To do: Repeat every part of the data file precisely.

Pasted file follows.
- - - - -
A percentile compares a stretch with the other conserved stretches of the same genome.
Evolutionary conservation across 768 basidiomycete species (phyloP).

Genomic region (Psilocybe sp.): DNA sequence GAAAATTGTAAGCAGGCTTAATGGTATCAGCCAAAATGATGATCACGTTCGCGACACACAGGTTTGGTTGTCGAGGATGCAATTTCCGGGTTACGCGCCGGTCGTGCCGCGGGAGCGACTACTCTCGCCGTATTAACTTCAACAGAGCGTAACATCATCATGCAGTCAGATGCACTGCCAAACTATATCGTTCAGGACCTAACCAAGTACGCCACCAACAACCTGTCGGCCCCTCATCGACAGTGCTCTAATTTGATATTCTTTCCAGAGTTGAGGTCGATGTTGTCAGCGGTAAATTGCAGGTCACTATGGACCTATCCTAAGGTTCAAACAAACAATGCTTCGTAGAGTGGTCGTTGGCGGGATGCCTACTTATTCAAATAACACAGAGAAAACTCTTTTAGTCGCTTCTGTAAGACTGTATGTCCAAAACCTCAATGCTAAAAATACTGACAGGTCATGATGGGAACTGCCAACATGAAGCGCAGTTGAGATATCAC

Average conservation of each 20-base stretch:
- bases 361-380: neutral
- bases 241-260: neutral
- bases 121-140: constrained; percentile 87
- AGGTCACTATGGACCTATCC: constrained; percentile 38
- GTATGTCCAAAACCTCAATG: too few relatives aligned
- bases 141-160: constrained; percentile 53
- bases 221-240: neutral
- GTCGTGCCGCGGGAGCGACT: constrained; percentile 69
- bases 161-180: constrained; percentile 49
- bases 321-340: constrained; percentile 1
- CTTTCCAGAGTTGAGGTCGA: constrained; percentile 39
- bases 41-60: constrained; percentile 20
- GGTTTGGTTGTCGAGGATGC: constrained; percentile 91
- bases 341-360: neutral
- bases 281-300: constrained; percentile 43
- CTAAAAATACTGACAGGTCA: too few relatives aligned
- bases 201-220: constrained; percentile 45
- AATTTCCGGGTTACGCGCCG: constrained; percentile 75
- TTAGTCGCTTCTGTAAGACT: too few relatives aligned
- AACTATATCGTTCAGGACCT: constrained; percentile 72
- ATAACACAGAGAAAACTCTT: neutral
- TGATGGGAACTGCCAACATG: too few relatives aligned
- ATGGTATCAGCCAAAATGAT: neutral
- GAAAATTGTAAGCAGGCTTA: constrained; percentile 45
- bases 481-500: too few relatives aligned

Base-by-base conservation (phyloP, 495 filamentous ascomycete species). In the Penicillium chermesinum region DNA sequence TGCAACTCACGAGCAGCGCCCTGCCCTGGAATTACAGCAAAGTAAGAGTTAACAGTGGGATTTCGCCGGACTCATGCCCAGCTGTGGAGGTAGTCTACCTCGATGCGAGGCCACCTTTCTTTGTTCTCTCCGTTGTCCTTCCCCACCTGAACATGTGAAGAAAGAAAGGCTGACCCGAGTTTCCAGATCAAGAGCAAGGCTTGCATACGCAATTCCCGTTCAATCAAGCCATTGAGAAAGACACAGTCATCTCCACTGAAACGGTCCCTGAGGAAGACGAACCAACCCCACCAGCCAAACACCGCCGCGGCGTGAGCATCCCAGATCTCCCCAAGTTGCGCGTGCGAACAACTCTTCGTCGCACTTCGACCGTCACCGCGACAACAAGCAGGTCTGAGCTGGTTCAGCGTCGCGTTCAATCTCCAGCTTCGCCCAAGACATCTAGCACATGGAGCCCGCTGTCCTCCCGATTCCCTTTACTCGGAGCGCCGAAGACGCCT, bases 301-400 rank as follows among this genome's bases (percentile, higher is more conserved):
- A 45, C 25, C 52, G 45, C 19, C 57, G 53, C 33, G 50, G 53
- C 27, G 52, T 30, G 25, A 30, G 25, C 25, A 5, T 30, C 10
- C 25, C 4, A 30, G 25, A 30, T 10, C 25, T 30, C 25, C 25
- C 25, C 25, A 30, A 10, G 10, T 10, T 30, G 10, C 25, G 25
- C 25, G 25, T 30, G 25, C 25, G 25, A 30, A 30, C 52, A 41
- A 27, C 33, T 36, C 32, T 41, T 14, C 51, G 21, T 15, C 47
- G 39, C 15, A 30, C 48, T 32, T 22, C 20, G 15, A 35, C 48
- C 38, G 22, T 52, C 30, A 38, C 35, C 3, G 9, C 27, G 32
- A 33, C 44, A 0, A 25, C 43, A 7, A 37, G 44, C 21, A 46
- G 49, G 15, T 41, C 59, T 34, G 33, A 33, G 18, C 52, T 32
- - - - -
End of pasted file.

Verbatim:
A percentile compares a stretch with the other conserved stretches of the same genome.
Evolutionary conservation across 768 basidiomycete species (phyloP).

Genomic region (Psilocybe sp.): DNA sequence GAAAATTGTAAGCAGGCTTAATGGTATCAGCCAAAATGATGATCACGTTCGCGACACACAGGTTTGGTTGTCGAGGATGCAATTTCCGGGTTACGCGCCGGTCGTGCCGCGGGAGCGACTACTCTCGCCGTATTAACTTCAACAGAGCGTAACATCATCATGCAGTCAGATGCACTGCCAAACTATATCGTTCAGGACCTAACCAAGTACGCCACCAACAACCTGTCGGCCCCTCATCGACAGTGCTCTAATTTGATATTCTTTCCAGAGTTGAGGTCGATGTTGTCAGCGGTAAATTGCAGGTCACTATGGACCTATCCTAAGGTTCAAACAAACAATGCTTCGTAGAGTGGTCGTTGGCGGGATGCCTACTTATTCAAATAACACAGAGAAAACTCTTTTAGTCGCTTCTGTAAGACTGTATGTCCAAAACCTCAATGCTAAAAATACTGACAGGTCATGATGGGAACTGCCAACATGAAGCGCAGTTGAGATATCAC

Average conservation of each 20-base stretch:
- bases 361-380: neutral
- bases 241-260: neutral
- bases 121-140: constrained; percentile 87
- AGGTCACTATGGACCTATCC: constrained; percentile 38
- GTATGTCCAAAACCTCAATG: too few relatives aligned
- bases 141-160: constrained; percentile 53
- bases 221-240: neutral
- GTCGTGCCGCGGGAGCGACT: constrained; percentile 69
- bases 161-180: constrained; percentile 49
- bases 321-340: constrained; percentile 1
- CTTTCCAGAGTTGAGGTCGA: constrained; percentile 39
- bases 41-60: constrained; percentile 20
- GGTTTGGTTGTCGAGGATGC: constrained; percentile 91
- bases 341-360: neutral
- bases 281-300: constrained; percentile 43
- CTAAAAATACTGACAGGTCA: too few relatives aligned
- bases 201-220: constrained; percentile 45
- AATTTCCGGGTTACGCGCCG: constrained; percentile 75
- TTAGTCGCTTCTGTAAGACT: too few relatives aligned
- AACTATATCGTTCAGGACCT: constrained; percentile 72
- ATAACACAGAGAAAACTCTT: neutral
- TGATGGGAACTGCCAACATG: too few relatives aligned
- ATGGTATCAGCCAAAATGAT: neutral
- GAAAATTGTAAGCAGGCTTA: constrained; percentile 45
- bases 481-500: too few relatives aligned

Base-by-base conservation (phyloP, 495 filamentous ascomycete species). In the Penicillium chermesinum region DNA sequence TGCAACTCACGAGCAGCGCCCTGCCCTGGAATTACAGCAAAGTAAGAGTTAACAGTGGGATTTCGCCGGACTCATGCCCAGCTGTGGAGGTAGTCTACCTCGATGCGAGGCCACCTTTCTTTGTTCTCTCCGTTGTCCTTCCCCACCTGAACATGTGAAGAAAGAAAGGCTGACCCGAGTTTCCAGATCAAGAGCAAGGCTTGCATACGCAATTCCCGTTCAATCAAGCCATTGAGAAAGACACAGTCATCTCCACTGAAACGGTCCCTGAGGAAGACGAACCAACCCCACCAGCCAAACACCGCCGCGGCGTGAGCATCCCAGATCTCCCCAAGTTGCGCGTGCGAACAACTCTTCGTCGCACTTCGACCGTCACCGCGACAACAAGCAGGTCTGAGCTGGTTCAGCGTCGCGTTCAATCTCCAGCTTCGCCCAAGACATCTAGCACATGGAGCCCGCTGTCCTCCCGATTCCCTTTACTCGGAGCGCCGAAGACGCCT, bases 301-400 rank as follows among this genome's bases (percentile, higher is more conserved):
- A 45, C 25, C 52, G 45, C 19, C 57, G 53, C 33, G 50, G 53
- C 27, G 52, T 30, G 25, A 30, G 25, C 25, A 5, T 30, C 10
- C 25, C 4, A 30, G 25, A 30, T 10, C 25, T 30, C 25, C 25
- C 25, C 25, A 30, A 10, G 10, T 10, T 30, G 10, C 25, G 25
- C 25, G 25, T 30, G 25, C 25, G 25, A 30, A 30, C 52, A 41
- A 27, C 33, T 36, C 32, T 41, T 14, C 51, G 21, T 15, C 47
- G 39, C 15, A 30, C 48, T 32, T 22, C 20, G 15, A 35, C 48
- C 38, G 22, T 52, C 30, A 38, C 35, C 3, G 9, C 27, G 32
- A 33, C 44, A 0, A 25, C 43, A 7, A 37, G 44, C 21, A 46
- G 49, G 15, T 41, C 59, T 34, G 33, A 33, G 18, C 52, T 32